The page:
Perfectionism is refusing to move forward. It is a loop, a closed, obsessive and debilitating system that makes you get stuck in the details of what you are writing, painting or doing, and lose sight of the final purpose. Instead of flowing freely and allowing for minor errors, it manifests itself later in ideas where we get stuck while we try to conceive of the smallest details. We correct our originality into a uniformity that lacks passion and spontaneity. Forgiving oneself means specifying the knowledge acquired regarding our mistakes, and leaving aside the rest.

How to be more flexible?: break schemes, if you always buy the pink color, dare to buy the blue one, if you sleep with two pillows one day, force yourself and remove one. Imagine that you are someone else. Open your mind to see different things.


Many times the root of anxiety is because the person is afraid of dying. Dying is not so bad, it is part of life. Understand death. Visit cemeteries, think how bad it can be. Imagine the worst: This may produce even more anxiety at first, but imagining the worst can actually alleviate the fears that trigger the obsession. For example, when Jorge was hospitalized for the second time due to severe depression, he was petrified to think that he would never be able to go back to work, write again and contribute something to society. I was literally shaking with anxiety and thinking about his death. So severe was his fear of what the disease could do to him. He called a friend and told him about his fears. “Uh-huh…” said the friend, “so what?” Jorge, surprised, explained to him again to the point that he could lose everything. “Yes,” replied the friend, “so what?” “Can’t you write anymore?…no problem; can’t you work anymore?…no problem. You have a family who loves and accepts you, you have a friend who understands and loves you. stopped writing or working and it’s just a matter of taking a look around you to realize everything you really have.”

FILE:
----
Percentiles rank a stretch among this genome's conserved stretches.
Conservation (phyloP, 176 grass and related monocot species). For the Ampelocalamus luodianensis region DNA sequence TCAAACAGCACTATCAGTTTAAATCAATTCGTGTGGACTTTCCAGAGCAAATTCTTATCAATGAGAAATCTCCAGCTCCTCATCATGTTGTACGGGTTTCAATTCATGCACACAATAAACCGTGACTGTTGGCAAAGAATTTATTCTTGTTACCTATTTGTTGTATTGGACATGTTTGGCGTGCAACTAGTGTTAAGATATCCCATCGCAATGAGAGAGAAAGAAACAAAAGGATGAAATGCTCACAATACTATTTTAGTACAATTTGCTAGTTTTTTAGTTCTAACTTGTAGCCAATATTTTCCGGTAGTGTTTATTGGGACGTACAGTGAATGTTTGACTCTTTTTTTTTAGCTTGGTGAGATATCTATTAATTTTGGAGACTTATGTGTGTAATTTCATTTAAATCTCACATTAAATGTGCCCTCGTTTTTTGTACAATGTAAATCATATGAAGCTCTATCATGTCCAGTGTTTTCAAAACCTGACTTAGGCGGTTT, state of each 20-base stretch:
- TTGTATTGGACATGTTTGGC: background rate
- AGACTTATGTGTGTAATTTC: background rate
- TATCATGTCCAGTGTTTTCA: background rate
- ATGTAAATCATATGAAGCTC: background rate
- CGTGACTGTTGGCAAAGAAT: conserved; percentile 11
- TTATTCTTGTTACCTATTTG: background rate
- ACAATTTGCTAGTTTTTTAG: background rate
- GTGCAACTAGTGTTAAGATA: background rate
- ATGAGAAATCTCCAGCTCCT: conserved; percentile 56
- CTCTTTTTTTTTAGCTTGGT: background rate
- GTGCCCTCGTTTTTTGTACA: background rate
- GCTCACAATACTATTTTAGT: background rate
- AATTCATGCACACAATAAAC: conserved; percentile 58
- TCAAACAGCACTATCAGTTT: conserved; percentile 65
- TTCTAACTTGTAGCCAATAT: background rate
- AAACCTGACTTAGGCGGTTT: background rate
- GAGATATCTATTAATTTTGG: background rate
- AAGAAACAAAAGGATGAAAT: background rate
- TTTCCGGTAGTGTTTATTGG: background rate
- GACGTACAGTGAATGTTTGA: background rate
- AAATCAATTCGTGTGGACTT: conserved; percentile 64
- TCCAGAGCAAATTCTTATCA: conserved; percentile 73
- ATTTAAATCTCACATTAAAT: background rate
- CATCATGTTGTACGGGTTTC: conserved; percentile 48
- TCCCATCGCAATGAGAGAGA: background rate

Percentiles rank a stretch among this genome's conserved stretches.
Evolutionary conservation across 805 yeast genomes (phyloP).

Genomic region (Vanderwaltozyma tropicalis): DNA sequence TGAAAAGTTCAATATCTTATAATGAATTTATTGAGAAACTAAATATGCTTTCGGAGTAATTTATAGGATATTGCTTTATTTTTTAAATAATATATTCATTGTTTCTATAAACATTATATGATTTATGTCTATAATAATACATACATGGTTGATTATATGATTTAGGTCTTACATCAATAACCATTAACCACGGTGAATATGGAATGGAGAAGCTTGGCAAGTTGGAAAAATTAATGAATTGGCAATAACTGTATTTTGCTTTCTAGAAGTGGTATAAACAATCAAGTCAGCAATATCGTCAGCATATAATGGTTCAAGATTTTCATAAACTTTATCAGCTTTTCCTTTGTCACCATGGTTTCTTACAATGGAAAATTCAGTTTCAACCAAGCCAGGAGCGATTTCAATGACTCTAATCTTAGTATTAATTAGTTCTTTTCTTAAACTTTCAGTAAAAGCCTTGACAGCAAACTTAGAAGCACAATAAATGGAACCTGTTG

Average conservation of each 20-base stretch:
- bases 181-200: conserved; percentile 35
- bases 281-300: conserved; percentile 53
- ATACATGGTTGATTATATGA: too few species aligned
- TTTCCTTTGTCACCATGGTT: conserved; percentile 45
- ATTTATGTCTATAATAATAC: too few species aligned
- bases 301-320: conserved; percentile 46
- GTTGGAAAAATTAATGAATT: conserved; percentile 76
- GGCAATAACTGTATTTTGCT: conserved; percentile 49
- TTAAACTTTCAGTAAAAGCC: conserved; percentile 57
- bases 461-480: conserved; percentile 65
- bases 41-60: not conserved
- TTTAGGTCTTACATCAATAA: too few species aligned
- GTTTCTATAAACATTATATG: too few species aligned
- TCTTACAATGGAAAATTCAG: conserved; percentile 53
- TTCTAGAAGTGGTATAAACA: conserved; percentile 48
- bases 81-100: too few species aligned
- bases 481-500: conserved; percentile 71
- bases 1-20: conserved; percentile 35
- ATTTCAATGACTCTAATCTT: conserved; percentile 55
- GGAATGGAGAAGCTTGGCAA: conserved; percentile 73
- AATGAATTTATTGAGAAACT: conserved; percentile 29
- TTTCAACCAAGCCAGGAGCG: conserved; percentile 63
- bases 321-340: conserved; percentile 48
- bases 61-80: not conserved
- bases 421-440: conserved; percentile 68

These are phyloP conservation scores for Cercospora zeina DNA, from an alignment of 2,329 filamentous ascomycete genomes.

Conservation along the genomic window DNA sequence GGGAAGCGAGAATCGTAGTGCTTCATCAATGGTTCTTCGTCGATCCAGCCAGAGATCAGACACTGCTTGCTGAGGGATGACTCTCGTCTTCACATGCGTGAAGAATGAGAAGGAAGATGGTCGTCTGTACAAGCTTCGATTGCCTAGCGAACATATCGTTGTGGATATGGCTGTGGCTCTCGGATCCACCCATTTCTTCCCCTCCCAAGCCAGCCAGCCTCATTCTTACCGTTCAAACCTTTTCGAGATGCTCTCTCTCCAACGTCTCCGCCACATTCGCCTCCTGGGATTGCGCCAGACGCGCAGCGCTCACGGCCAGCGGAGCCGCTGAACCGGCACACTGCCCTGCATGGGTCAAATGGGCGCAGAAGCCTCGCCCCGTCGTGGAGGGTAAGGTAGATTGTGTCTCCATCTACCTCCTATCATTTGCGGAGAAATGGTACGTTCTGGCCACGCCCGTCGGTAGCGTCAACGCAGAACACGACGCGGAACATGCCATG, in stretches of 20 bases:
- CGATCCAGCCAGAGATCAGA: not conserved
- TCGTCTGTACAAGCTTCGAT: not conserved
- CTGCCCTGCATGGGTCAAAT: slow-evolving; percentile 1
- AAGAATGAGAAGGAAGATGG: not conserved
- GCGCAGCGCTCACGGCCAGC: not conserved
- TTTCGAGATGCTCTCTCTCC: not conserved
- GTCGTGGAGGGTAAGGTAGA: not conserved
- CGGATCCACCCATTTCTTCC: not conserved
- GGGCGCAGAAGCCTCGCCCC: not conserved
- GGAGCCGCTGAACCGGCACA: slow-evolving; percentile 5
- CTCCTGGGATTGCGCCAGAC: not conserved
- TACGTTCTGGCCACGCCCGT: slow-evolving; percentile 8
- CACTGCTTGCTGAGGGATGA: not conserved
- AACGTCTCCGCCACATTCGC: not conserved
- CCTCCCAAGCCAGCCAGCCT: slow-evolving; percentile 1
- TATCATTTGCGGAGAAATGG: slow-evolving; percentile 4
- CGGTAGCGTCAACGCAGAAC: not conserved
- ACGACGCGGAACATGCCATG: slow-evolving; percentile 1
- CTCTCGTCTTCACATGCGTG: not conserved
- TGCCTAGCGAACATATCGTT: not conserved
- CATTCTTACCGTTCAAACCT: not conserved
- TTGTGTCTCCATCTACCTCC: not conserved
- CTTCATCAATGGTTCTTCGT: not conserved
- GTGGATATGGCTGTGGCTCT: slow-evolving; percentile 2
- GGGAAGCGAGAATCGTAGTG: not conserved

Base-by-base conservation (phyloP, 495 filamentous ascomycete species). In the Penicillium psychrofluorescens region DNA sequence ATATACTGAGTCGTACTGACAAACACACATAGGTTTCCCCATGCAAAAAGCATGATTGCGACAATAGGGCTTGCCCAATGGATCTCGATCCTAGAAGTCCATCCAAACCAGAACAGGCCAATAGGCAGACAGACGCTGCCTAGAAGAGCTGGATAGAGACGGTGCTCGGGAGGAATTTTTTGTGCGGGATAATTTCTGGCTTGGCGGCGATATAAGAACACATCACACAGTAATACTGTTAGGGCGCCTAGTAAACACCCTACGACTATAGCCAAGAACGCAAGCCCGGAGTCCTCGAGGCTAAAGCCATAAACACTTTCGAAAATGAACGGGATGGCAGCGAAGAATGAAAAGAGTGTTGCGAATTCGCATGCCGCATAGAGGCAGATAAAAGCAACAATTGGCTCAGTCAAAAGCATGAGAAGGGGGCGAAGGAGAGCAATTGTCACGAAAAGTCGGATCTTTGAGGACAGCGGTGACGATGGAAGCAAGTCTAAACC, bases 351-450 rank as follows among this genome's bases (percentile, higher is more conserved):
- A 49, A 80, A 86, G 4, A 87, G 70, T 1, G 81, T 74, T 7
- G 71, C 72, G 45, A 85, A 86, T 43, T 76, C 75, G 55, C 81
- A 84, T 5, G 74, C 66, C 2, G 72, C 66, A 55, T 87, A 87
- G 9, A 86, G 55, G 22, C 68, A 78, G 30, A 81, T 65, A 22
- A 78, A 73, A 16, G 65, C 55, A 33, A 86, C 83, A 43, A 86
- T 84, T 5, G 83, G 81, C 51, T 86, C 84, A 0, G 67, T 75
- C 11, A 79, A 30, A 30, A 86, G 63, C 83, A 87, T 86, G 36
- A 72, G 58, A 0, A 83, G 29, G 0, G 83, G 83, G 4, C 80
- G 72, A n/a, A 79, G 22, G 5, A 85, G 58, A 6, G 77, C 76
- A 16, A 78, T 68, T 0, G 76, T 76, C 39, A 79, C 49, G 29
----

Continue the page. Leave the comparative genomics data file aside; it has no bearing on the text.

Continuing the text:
Put it on hold: Sometimes it’s possible to obsess over a situation about which you don’t have much information. For example, the delicate situation of a family member who has just undergone surgery, or the son who is traveling alone for the first time, etc. So, stop your thinking and reflect: How much information do you have so far? Based on that information, what plan can you follow? If your answer is: none or very little, you will realize that there is no point in worrying. Put your obsession on hold, like a dress or electronics you can’t afford yet. The item will still be there, in the display case, waiting for you.



We all know how quickly an obsession can take on a life of its own. A small problem in a project turns into a huge obstacle, a gesture of friendship from a friend turns ugly and threatening, and a little criticism from a colleague turns into a 150-page thesis about his flaws and inadequacies, you know , everything that’s bad for you and why you shouldn’t have gotten out of bed that morning. Behind any obsession, a gesture, a simple observation or a small difficulty, it can become a real existential problem. That is why he needs good friends to help him separate fact from fiction. In the company of a good counselor, you can end up laughing at your exaggerations and see the true dimension of the matter.


Stay in the present: You may grit your teeth every time people say this to you, because you are a quintessential past and future ruminator. We hardly think about the now all the time, however, staying in the present is sound advice. When you are grounded, in the moment, you are not dwelling on the bad things that may happen in the future, or dwelling on the unfortunate mistakes of the past.

In order to “get into” your present, you need to first pay attention to your senses. Try to listen, for example, to all the sounds that surround you right now: a bird, a dog, a car, or perhaps the tolling of bells from a nearby church. If you give yourself the task of listening to real sounds around you, you will not be able, during that time, to dwell on your past or future fears. Take time for each thing you do, and focus all your attention on that specific thing.


When you’re deep in your worry fly to the sky and describe yourself as if you were someone else watching you. Say to yourself: “Look at this person, who is healthy, has a job, a family that loves him…”.

If your thought is “that person doesn’t love me, treats me badly, doesn’t care about me…” then replace it with who does love you, who cares about you.



Remember in the past when you had problems and they were solved, the same will happen now. Remember the story of the king with the ring. If you don’t know, tell Valeria to tell you.